Gorkhas to boycott FTs, say citizenship trial an insult to their Indian identity

In a resounding slap in the face of the communal-chauvinist forces determined to tear apart Assam’s diverse socio-cultural fabric, Gorkhas hailing from the state have decided not to defend their citizenship before foreigners’ tribunals, calling the process an insult to their identity as Indians.


On September 22, the Bharatiya Gorkha Parisangha (BGP) that claims to represent over 10.5 million members of the Gorkha community across 22 Indian states, announced that they have decided to boycott the process laid down for people left out of the final National Register of Citizens (NRC).

The organisation’s president Sukhman Moktan said, “The NRC guidelines say the gorkhas whose citizenship has been challenged need to go to the Foreigners’ Tribunals despite a notification of exemption by the Ministry of Home Affairs (MHA). This is an attempt of a few vested interests within the system to disrespect Indian gorkhas who are actually original inhabitants as is proved by our historically and mythologically recorded presence since centuries.” He added, “The gorkhas of Assam will not go to the Foreigners’ Tribunals to prove their citizenship, as being tried in such tribunals is an insult to their identity as Indians. We can file defamation cases against the system of challenging the citizenship of gorkhas and Nepali-speaking people.”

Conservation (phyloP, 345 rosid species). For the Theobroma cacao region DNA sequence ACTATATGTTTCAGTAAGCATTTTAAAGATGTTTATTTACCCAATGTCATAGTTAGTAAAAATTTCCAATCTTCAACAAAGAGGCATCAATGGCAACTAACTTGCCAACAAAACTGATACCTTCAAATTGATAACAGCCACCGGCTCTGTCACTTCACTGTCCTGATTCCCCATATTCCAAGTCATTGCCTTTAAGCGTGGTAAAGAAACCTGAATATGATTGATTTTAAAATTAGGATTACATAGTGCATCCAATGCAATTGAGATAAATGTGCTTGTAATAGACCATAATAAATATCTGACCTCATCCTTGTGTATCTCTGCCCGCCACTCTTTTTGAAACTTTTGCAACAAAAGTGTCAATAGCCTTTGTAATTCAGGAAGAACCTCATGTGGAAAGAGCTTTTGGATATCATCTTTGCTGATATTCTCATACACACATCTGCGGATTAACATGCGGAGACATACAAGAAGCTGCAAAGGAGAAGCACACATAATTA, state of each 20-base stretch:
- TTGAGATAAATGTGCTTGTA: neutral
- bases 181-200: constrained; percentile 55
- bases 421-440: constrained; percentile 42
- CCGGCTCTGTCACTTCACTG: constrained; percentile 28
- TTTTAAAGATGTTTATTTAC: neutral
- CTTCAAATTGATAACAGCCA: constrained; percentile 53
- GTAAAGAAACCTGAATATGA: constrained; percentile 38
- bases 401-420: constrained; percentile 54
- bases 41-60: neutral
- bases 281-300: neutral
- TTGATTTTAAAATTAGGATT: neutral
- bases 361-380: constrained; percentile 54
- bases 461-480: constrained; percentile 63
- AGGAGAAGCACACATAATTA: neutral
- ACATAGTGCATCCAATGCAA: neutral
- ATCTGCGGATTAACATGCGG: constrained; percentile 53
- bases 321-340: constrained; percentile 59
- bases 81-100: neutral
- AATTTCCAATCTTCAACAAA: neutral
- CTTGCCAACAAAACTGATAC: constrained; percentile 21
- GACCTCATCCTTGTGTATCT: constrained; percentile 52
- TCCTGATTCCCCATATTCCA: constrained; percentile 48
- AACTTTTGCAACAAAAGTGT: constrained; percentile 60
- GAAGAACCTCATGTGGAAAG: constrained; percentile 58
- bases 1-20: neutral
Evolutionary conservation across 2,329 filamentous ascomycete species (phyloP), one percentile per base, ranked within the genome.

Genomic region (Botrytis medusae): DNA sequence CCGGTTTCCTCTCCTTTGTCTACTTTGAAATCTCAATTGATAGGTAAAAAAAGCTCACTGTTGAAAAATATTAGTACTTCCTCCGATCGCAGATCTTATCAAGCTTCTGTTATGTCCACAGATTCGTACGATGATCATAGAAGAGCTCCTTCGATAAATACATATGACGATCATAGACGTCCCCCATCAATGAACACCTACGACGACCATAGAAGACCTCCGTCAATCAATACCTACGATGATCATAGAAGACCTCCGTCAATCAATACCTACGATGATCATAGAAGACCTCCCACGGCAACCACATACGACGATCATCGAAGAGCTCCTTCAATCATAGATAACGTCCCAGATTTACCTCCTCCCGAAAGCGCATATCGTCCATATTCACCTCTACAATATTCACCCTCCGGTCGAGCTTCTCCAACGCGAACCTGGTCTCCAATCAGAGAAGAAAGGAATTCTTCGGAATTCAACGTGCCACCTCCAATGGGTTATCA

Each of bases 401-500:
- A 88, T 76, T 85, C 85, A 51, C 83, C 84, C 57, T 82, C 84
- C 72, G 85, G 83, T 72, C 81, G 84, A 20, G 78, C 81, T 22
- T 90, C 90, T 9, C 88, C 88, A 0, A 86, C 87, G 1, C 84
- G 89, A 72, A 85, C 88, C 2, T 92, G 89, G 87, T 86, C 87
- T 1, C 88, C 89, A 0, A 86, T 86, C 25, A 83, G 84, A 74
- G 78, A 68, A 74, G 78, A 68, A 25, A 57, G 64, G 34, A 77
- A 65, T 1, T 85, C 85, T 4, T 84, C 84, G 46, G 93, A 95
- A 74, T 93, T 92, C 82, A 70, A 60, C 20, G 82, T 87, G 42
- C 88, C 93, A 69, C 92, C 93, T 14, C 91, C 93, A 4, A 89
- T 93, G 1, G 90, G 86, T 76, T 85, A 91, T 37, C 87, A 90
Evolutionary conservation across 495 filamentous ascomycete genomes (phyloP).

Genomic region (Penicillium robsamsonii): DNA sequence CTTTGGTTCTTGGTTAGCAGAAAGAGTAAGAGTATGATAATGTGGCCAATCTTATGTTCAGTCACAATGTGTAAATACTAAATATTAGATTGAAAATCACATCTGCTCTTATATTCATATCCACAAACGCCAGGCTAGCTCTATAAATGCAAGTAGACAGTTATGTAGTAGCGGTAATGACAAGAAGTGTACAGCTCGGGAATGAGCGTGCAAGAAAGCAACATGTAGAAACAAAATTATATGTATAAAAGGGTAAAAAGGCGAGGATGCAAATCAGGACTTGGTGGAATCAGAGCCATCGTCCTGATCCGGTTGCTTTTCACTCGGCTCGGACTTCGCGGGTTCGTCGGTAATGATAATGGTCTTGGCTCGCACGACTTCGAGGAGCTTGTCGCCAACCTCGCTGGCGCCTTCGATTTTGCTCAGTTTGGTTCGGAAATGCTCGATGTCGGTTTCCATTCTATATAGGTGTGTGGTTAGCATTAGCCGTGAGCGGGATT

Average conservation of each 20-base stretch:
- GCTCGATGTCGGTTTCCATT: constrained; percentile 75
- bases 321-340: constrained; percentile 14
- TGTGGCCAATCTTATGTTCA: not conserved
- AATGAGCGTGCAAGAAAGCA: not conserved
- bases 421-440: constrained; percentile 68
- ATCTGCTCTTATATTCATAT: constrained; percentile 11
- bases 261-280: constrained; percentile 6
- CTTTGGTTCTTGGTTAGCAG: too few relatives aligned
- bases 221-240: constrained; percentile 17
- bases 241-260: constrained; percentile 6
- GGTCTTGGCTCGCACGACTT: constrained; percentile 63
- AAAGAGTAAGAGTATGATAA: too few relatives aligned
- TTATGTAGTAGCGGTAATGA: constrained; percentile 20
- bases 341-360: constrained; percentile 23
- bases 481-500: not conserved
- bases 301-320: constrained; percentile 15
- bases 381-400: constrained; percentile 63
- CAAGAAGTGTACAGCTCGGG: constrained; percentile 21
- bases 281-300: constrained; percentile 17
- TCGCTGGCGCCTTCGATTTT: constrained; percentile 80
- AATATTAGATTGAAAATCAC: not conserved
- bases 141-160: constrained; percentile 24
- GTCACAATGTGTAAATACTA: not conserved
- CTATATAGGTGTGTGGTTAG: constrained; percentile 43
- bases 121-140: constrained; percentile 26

When the final draft of the NRC was published on July 30, 2018, over 1 lakh Gorkhas were left out. The number came down slightly in the final NRC published on August 31, 2019 when approximately 85,000 Gurkhas were excluded. The BGP estimates that out of the 25 lakh Gorkhas residing in Assam over 22,000 people have also been arbitrarily marked D Voter, thus disenfranchising them. The group has now asked the Assam government to form an empowered committee comprising MHA officials to dispose of cases of Gorkhas excluded from the NRC.

Gorkhas are Nepali speaking Indians. There is great diversity even within the community and each sub-group has its own language from either the Tibeto-Burman or Indo-Aryan language families. The Gorkha community is known for their valour and excellence in the battle field, traits that led to the creation of the Gorkha Regiment by the British back in 1815. The regiment later became a part of the army of independent India and today there are 39 battalions serving under 7 Gorkha regiments in the Indian Army.

It remains to be seen how this brave act of defiance will take the community in its quest for justice and restoration of its dignity.



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